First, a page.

It is snowing at the checkpoint and John and Abbie are outside, gazing over the border to the Taebaek mountains, and freedom.
“You come, please,” says the guard, his green tunic emblazoned with enigmatic decorations and his oversized green cap looking surprisingly uncomic.
I look through the window to see Abbie throw a snowball at her dad. They are both laughing. “But we’re going soon, the bus’ll be here.”
North Korean guards aren’t people you ignore. He leads me into a small, austere office. Pictures of Kim Il-sung, Kim Jong-il, and Kim Jong-un hang on the wall above a desk. Their official cleaning cloth lies folded neatly on top of a filing cabinet nearby. I remember hearing about a woman who lost her cloth and used a different type. A random inspection resulted in three harsh months in a Gulag. Could that be true, I wonder?
The man at the desk looks up. His tunic has twice as many emblems and decorations as the guard. A colonel, apparently. The guard was young, not unfriendly. This man’s face is older, gaunt. It looks like he doesn’t smile often, if at all. “Mrs. Hernandez. There’s an irregularity with your visa.”
“What, no, we’ve been through this. It’s all been sorted!”
The man pushes his chair back and sits with his hands clasped together and his chin resting on them. “Mrs. Hernandez. There’s something we need you to do. Then … no problem with the visa.”
It is snowing and we’re getting on the plane. The white flakes are settling on Abbie’s golden hair as we cross the gangway. A young, pretty, Korean woman with a smart blue jacket and matching cap, wearing a very short skirt, smiles a greeting. I stare at her in a daze. I feel I’m about to crumble. Stay strong, just till the plane’s in the air. Then I can go to the toilet and dissolve.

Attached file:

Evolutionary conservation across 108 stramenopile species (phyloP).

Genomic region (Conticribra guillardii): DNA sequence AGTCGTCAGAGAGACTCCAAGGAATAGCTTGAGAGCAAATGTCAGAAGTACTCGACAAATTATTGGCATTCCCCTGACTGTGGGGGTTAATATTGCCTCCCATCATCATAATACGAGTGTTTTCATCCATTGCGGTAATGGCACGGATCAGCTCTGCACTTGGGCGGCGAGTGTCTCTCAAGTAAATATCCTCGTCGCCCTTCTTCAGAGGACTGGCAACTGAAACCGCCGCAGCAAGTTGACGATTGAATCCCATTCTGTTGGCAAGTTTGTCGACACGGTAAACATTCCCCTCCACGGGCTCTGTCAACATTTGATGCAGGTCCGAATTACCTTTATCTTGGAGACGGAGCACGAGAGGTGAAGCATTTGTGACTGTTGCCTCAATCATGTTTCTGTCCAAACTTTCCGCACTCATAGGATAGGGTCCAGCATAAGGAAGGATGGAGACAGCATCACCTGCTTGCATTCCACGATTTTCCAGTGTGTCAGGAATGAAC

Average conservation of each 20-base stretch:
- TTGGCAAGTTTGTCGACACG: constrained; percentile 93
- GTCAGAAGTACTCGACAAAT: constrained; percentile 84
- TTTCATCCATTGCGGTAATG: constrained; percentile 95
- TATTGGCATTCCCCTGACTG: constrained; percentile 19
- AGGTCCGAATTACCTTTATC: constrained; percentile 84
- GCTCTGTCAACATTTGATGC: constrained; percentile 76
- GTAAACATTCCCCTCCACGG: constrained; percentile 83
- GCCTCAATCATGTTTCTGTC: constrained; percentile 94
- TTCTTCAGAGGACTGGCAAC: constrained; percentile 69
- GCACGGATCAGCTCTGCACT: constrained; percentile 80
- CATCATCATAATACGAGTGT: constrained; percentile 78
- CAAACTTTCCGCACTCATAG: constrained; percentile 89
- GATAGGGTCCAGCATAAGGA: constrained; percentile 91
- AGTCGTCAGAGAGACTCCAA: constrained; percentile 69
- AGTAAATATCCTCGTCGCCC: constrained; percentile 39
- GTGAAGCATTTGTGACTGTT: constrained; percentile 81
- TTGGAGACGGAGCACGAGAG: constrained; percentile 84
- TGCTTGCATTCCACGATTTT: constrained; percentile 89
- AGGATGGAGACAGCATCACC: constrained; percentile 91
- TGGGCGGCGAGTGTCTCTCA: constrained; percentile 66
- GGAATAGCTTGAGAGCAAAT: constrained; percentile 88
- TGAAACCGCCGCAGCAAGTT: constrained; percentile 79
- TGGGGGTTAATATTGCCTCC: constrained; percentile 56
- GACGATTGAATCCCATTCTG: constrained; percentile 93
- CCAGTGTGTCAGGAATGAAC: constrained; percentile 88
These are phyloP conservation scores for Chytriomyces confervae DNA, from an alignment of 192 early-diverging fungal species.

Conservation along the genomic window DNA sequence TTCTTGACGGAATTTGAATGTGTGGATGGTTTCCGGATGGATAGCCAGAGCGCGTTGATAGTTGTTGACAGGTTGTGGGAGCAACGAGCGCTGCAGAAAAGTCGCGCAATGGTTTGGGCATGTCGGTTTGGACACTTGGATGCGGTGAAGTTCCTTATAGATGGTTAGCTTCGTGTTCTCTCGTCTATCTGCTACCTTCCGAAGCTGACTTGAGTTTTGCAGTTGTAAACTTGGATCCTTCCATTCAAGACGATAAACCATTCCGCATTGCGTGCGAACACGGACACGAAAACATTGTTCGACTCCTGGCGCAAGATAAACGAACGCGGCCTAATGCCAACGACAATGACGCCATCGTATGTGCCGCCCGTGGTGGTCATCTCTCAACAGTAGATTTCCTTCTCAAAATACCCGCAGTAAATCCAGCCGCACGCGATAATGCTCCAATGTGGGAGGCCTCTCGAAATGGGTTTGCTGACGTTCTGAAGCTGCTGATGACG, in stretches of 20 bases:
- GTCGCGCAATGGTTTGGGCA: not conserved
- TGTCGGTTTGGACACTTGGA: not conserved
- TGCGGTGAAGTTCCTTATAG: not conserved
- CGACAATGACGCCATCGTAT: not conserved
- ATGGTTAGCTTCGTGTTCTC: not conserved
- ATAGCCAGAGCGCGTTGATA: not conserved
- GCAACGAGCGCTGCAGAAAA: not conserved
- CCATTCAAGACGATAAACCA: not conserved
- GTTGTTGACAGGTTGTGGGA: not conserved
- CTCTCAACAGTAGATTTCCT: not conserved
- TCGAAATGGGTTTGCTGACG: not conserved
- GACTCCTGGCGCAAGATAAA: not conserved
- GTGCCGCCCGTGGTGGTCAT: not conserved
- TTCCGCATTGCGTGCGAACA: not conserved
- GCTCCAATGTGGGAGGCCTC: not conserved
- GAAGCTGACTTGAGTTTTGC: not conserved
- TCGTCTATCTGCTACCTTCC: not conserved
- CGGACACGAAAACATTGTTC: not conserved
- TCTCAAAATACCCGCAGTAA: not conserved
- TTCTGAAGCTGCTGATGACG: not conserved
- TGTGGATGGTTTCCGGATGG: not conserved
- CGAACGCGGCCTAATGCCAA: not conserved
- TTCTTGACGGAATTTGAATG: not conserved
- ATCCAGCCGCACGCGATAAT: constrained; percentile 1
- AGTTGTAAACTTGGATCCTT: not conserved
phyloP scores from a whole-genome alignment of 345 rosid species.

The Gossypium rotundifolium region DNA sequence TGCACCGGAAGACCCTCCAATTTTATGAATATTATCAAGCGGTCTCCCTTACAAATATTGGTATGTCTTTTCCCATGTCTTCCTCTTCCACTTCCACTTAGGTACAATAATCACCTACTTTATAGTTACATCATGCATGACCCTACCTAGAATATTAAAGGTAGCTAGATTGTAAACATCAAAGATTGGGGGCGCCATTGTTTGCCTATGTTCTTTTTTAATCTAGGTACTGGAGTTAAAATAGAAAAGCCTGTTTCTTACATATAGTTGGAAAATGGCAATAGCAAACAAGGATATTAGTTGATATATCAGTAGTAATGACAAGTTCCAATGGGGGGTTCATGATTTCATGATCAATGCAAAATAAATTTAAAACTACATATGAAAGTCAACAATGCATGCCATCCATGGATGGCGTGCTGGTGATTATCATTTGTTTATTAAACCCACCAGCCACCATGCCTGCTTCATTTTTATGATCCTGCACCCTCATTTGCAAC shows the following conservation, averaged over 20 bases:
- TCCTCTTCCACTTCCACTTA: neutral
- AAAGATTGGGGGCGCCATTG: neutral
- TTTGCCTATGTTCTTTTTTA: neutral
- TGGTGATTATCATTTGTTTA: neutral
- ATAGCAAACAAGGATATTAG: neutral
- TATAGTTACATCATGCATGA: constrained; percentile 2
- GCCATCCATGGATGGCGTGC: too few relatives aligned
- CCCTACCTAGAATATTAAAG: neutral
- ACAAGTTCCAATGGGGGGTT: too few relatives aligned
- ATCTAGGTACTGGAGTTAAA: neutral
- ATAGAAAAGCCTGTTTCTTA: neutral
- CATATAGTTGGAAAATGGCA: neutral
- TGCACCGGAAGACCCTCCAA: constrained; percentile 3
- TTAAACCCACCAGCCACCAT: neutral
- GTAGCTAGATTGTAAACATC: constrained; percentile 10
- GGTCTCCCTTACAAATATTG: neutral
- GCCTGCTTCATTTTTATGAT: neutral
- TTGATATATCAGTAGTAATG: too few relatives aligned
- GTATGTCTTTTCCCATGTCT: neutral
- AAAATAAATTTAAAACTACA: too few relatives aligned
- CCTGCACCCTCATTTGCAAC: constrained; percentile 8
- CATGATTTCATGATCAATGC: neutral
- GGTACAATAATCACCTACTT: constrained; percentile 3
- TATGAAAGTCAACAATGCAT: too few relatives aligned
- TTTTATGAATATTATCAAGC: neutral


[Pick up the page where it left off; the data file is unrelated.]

I’d been taken to a room. Three women were sitting on a bench. Their faces were frightened but resigned, their eyes huge with pleading.
“You pick one,” said the colonel.
He shrugged. “Orders.”
I made the impossible choice, the oldest one, but still only middle-aged. I caught her eyes for a split second but it was enough. We went outside to a snow-covered yard, the flakes coming down harder now. My hands were shaking. The colonel handed me a heavy pistol with a squat silencer. He showed me the safety catch, put the gun against his head in demonstration, and motioned the woman to kneel.
It is snowing at Las Angeles airport. Is it snowing everywhere in the world, I wonder? Everyone is there to greet us. John’s mum and dad, Abbie’s friends, my sister Madeleine – ‘Mads,’ and a newspaper reporter from our home town.
I smile, wave, and reply to questions on autopilot. In my mind there’s one image. Beautiful huge white snowflakes swirling and settling on the ground by the woman’s head – instantly turning red.
Featured in the book, To Cut a Short Story Short, vol. II: 88 Little Stories
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